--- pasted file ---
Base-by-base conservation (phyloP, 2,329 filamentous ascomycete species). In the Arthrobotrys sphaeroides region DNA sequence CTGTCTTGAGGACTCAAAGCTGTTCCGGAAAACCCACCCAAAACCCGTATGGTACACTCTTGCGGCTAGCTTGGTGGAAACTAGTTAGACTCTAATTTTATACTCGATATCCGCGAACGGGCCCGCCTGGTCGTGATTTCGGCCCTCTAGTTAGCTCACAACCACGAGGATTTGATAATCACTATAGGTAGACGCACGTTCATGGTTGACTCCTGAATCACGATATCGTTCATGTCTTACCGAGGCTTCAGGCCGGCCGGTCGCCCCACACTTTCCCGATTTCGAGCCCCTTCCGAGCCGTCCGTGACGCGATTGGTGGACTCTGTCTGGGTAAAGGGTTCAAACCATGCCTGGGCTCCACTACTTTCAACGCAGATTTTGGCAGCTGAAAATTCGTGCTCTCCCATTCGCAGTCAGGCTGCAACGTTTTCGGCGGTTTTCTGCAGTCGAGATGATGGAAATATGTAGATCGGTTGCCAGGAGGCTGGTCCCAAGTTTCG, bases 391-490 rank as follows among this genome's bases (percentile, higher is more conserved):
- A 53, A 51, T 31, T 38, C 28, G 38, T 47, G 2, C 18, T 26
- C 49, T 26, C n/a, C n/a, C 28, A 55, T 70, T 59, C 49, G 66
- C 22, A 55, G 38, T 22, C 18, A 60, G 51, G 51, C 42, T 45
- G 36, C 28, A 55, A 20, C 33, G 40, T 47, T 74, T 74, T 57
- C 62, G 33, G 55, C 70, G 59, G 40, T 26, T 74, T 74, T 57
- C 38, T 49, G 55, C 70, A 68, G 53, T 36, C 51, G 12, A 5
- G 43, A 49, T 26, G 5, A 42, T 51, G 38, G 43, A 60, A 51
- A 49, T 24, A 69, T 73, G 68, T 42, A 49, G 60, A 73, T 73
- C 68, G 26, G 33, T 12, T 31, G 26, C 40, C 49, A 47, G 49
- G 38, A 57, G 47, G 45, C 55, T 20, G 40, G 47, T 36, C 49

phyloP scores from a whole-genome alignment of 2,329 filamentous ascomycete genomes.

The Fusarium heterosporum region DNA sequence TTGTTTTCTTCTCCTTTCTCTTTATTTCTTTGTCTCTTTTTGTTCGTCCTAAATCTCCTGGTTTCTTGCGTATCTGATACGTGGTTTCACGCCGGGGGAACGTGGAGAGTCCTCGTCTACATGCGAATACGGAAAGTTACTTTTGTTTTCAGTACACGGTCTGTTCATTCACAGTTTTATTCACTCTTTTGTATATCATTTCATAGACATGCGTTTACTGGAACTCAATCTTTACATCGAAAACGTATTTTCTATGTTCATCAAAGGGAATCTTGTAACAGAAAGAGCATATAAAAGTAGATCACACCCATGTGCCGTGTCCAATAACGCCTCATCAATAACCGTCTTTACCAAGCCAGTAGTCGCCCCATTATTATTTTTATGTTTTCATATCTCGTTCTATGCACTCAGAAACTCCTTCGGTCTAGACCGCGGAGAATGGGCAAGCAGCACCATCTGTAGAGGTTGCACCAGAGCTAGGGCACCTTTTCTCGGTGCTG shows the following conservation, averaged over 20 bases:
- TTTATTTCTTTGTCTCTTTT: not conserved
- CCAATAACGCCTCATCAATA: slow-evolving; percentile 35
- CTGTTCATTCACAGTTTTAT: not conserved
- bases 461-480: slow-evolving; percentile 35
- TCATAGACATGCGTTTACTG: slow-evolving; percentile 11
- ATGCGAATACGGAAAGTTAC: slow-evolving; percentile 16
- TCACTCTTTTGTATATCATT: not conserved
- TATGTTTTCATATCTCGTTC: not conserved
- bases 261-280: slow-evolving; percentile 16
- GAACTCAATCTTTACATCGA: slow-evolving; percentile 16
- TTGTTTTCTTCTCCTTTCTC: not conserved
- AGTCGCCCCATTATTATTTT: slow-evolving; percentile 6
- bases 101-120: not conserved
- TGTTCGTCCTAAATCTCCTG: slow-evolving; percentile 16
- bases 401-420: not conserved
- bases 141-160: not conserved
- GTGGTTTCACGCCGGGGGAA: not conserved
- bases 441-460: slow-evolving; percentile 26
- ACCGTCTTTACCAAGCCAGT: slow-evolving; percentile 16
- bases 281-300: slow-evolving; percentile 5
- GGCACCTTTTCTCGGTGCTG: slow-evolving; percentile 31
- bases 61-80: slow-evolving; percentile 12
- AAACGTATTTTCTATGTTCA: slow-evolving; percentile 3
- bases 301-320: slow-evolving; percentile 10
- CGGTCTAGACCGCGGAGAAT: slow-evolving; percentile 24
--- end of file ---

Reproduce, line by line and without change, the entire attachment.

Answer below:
Base-by-base conservation (phyloP, 2,329 filamentous ascomycete species). In the Arthrobotrys sphaeroides region DNA sequence CTGTCTTGAGGACTCAAAGCTGTTCCGGAAAACCCACCCAAAACCCGTATGGTACACTCTTGCGGCTAGCTTGGTGGAAACTAGTTAGACTCTAATTTTATACTCGATATCCGCGAACGGGCCCGCCTGGTCGTGATTTCGGCCCTCTAGTTAGCTCACAACCACGAGGATTTGATAATCACTATAGGTAGACGCACGTTCATGGTTGACTCCTGAATCACGATATCGTTCATGTCTTACCGAGGCTTCAGGCCGGCCGGTCGCCCCACACTTTCCCGATTTCGAGCCCCTTCCGAGCCGTCCGTGACGCGATTGGTGGACTCTGTCTGGGTAAAGGGTTCAAACCATGCCTGGGCTCCACTACTTTCAACGCAGATTTTGGCAGCTGAAAATTCGTGCTCTCCCATTCGCAGTCAGGCTGCAACGTTTTCGGCGGTTTTCTGCAGTCGAGATGATGGAAATATGTAGATCGGTTGCCAGGAGGCTGGTCCCAAGTTTCG, bases 391-490 rank as follows among this genome's bases (percentile, higher is more conserved):
- A 53, A 51, T 31, T 38, C 28, G 38, T 47, G 2, C 18, T 26
- C 49, T 26, C n/a, C n/a, C 28, A 55, T 70, T 59, C 49, G 66
- C 22, A 55, G 38, T 22, C 18, A 60, G 51, G 51, C 42, T 45
- G 36, C 28, A 55, A 20, C 33, G 40, T 47, T 74, T 74, T 57
- C 62, G 33, G 55, C 70, G 59, G 40, T 26, T 74, T 74, T 57
- C 38, T 49, G 55, C 70, A 68, G 53, T 36, C 51, G 12, A 5
- G 43, A 49, T 26, G 5, A 42, T 51, G 38, G 43, A 60, A 51
- A 49, T 24, A 69, T 73, G 68, T 42, A 49, G 60, A 73, T 73
- C 68, G 26, G 33, T 12, T 31, G 26, C 40, C 49, A 47, G 49
- G 38, A 57, G 47, G 45, C 55, T 20, G 40, G 47, T 36, C 49

phyloP scores from a whole-genome alignment of 2,329 filamentous ascomycete genomes.

The Fusarium heterosporum region DNA sequence TTGTTTTCTTCTCCTTTCTCTTTATTTCTTTGTCTCTTTTTGTTCGTCCTAAATCTCCTGGTTTCTTGCGTATCTGATACGTGGTTTCACGCCGGGGGAACGTGGAGAGTCCTCGTCTACATGCGAATACGGAAAGTTACTTTTGTTTTCAGTACACGGTCTGTTCATTCACAGTTTTATTCACTCTTTTGTATATCATTTCATAGACATGCGTTTACTGGAACTCAATCTTTACATCGAAAACGTATTTTCTATGTTCATCAAAGGGAATCTTGTAACAGAAAGAGCATATAAAAGTAGATCACACCCATGTGCCGTGTCCAATAACGCCTCATCAATAACCGTCTTTACCAAGCCAGTAGTCGCCCCATTATTATTTTTATGTTTTCATATCTCGTTCTATGCACTCAGAAACTCCTTCGGTCTAGACCGCGGAGAATGGGCAAGCAGCACCATCTGTAGAGGTTGCACCAGAGCTAGGGCACCTTTTCTCGGTGCTG shows the following conservation, averaged over 20 bases:
- TTTATTTCTTTGTCTCTTTT: not conserved
- CCAATAACGCCTCATCAATA: slow-evolving; percentile 35
- CTGTTCATTCACAGTTTTAT: not conserved
- bases 461-480: slow-evolving; percentile 35
- TCATAGACATGCGTTTACTG: slow-evolving; percentile 11
- ATGCGAATACGGAAAGTTAC: slow-evolving; percentile 16
- TCACTCTTTTGTATATCATT: not conserved
- TATGTTTTCATATCTCGTTC: not conserved
- bases 261-280: slow-evolving; percentile 16
- GAACTCAATCTTTACATCGA: slow-evolving; percentile 16
- TTGTTTTCTTCTCCTTTCTC: not conserved
- AGTCGCCCCATTATTATTTT: slow-evolving; percentile 6
- bases 101-120: not conserved
- TGTTCGTCCTAAATCTCCTG: slow-evolving; percentile 16
- bases 401-420: not conserved
- bases 141-160: not conserved
- GTGGTTTCACGCCGGGGGAA: not conserved
- bases 441-460: slow-evolving; percentile 26
- ACCGTCTTTACCAAGCCAGT: slow-evolving; percentile 16
- bases 281-300: slow-evolving; percentile 5
- GGCACCTTTTCTCGGTGCTG: slow-evolving; percentile 31
- bases 61-80: slow-evolving; percentile 12
- AAACGTATTTTCTATGTTCA: slow-evolving; percentile 3
- bases 301-320: slow-evolving; percentile 10
- CGGTCTAGACCGCGGAGAAT: slow-evolving; percentile 24